High prednisone dose, rapid tapering may be favorable in new-onset lupus nephritis
medwireNews: Patients with new-onset lupus nephritis may be more likely to achieve a complete renal response if initially given a higher dose of prednisone than currently recommended, findings indicate.
The researchers also emphasize that the patients who were initially given a prednisone dose of at least 40 mg/day, which is higher than the 0.3–1.0 mg/kg per day recommended by the American College of Rheumatology (ACR) and EULAR, had a lower cumulative glucocorticoid dose over 3 years than those given a lower dose and were no more likely to experience glucocorticoid-related damage accrual.
Altogether, these “findings indicate that treatment with initially high prednisone doses along with fast tapering according to the clinical response results in more favorable outcomes in new-onset [lupus nephritis],” write Murray Urowitz (Centre for Prognosis Studies in Rheumatic Diseases, Toronto, Ontario, Canada) and colleagues.
Urowitz et al analyzed data from 103 patients with new-onset lupus nephritis enrolled in The University of Toronto Lupus Clinic who were initially given high prednisone doses (≥40 mg/day, mean 48.6 mg/day). These patients were matched using propensity scores for baseline clinical, demographic, laboratory, and therapeutic factors to an equal number of patients receiving a medium prednisone dose (≤30 mg/day, mean 24.2 mg/day).
At 12 months, 61.8% of patients in the high-dose group achieved a complete renal response (proteinuria <0.5 g/day, serum creatinine levels ≤120% of baseline values), which was significantly greater than the 38.2% of patients in the medium-dose group. The rate of complete and partial responses together also favored the high-dose group, at 66.7% versus 59.8% in the medium-dose group, but this was not a significant difference.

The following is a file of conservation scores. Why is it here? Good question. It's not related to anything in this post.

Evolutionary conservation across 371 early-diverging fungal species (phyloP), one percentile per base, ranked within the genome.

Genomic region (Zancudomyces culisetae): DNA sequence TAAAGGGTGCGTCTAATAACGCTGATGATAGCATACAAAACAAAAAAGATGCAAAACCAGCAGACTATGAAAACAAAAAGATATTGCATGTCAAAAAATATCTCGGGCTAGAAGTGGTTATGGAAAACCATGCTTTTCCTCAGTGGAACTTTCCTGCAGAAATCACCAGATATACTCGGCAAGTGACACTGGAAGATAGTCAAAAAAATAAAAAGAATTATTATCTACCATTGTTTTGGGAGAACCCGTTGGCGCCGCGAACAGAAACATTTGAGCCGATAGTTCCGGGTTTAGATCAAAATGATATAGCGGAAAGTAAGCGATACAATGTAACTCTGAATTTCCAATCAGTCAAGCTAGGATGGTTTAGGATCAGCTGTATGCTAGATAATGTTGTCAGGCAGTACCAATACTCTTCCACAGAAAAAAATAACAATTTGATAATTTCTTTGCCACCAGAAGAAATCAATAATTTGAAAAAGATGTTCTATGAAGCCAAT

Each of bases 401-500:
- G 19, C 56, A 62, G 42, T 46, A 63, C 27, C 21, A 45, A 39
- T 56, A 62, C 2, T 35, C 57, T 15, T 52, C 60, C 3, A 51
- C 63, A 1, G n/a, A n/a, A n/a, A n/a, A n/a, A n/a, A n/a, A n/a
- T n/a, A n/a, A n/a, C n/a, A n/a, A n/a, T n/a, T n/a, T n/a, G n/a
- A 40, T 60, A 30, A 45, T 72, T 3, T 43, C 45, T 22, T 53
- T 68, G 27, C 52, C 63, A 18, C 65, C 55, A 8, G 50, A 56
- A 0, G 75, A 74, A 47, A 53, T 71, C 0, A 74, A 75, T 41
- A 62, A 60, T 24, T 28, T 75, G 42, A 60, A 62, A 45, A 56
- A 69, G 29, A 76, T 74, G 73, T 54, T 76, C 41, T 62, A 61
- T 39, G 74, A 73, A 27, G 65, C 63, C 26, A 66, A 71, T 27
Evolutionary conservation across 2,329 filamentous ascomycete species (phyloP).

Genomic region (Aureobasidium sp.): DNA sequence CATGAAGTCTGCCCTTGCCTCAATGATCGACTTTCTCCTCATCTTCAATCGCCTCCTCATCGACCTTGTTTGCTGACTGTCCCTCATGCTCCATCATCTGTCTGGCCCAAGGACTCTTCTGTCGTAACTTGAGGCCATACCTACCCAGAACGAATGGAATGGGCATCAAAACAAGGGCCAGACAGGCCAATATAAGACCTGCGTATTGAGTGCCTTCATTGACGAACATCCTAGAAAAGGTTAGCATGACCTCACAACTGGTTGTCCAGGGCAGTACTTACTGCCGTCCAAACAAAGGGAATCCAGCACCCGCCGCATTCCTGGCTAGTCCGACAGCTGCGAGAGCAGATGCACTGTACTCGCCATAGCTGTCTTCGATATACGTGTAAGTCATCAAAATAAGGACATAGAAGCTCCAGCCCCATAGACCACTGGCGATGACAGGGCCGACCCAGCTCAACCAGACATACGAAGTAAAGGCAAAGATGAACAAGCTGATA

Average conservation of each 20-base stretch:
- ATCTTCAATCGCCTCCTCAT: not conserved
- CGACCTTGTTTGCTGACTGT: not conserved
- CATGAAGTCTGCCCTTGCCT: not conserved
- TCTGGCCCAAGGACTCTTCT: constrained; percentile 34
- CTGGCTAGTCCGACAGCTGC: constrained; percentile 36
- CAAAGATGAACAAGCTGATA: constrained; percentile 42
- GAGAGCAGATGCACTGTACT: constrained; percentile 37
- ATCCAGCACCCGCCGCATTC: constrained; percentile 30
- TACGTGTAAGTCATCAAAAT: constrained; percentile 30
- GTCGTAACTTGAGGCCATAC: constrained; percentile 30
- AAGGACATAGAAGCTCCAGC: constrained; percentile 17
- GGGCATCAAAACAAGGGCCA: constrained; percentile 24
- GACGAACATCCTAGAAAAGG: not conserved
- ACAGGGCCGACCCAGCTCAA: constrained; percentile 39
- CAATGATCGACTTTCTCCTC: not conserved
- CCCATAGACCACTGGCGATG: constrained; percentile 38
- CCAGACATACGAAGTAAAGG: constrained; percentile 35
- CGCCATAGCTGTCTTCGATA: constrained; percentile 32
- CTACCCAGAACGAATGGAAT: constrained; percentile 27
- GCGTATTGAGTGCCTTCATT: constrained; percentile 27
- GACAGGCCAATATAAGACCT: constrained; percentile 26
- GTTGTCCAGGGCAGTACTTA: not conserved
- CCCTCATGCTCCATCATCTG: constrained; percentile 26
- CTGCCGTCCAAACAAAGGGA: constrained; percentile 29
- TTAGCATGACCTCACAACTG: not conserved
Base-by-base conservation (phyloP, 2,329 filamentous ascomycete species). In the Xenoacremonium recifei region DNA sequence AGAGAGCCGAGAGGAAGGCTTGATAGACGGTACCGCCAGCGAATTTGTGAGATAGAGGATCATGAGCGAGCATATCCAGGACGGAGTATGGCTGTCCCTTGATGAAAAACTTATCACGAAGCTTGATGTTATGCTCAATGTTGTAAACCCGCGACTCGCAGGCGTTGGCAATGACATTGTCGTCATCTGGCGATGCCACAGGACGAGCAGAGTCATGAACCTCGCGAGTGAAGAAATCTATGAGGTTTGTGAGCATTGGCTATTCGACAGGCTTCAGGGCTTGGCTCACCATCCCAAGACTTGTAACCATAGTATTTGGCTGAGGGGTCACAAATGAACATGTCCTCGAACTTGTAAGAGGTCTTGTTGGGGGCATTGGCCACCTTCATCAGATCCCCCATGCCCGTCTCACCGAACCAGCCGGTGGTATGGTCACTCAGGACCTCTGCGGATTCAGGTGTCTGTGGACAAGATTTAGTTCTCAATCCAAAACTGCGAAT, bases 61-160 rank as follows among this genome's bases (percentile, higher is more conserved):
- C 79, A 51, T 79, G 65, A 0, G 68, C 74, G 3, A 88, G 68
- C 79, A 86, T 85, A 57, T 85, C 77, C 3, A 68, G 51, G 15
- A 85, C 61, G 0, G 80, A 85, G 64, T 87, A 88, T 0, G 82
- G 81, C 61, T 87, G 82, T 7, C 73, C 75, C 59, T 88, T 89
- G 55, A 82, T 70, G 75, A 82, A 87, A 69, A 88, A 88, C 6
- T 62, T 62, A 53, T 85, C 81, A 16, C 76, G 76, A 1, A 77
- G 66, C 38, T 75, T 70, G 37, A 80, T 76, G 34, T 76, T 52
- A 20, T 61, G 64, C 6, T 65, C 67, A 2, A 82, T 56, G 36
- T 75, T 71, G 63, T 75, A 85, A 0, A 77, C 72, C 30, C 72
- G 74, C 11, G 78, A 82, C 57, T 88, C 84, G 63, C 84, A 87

As reported in Arthritis Care & Research, similar results were observed in analyses of various subgroups, including patients with proliferative and non-proliferative disease, those who received mycophenolate mofetil or cyclophosphamide, and patients with sub-nephrotic proteinuria. On the other hand, there were significantly fewer complete responses in the high- versus medium-dose group among patients receiving remission induction therapy with azathioprine.
In a subgroup of 120 patients followed up for at least 3 years, complete remission rates remained higher in the high- than the medium-dose group, with significant differences seen at 2 years (67.8 vs 39.0%) and 3 years (64.9 vs 49.1%).
Interestingly, tapering of prednisone was more rapid among patients in the high-dose than the medium-dose group, the researchers note.
At 1, 2, and 3 years, patients in in the high-dose group were receiving lower mean doses of prednisone than the medium-dose group, as well as lower cumulative doses by the second and third year.
Moreover, the high-dose group “did not accrue significantly more glucocorticoid-related damage” than the medium-dose group, the team points out. The development of cataracts, osteoporosis, osteonecrosis, diabetes, and other events occurred at a similar rate in the high- and medium-dose groups at all timepoints, with a respective 5.8% versus 3.9% new events in the first year, 13.2% versus 13.2% in the second year, and 25.0% versus 20.3% in the third year.
But the researchers highlight that the “accelerated” rate of damage accrual seen in the late phases of disease (at 2 and 3 years) in both groups “underlines the importance of rapid prednisone tapering according to the clinical response that may be facilitated by the addition of other therapies.”
They conclude: “Despite the observation of better efficacy in patients treated with initially higher prednisone doses, the high rates of adverse event call for alternative strategies in the management of acute [lupus nephritis].”
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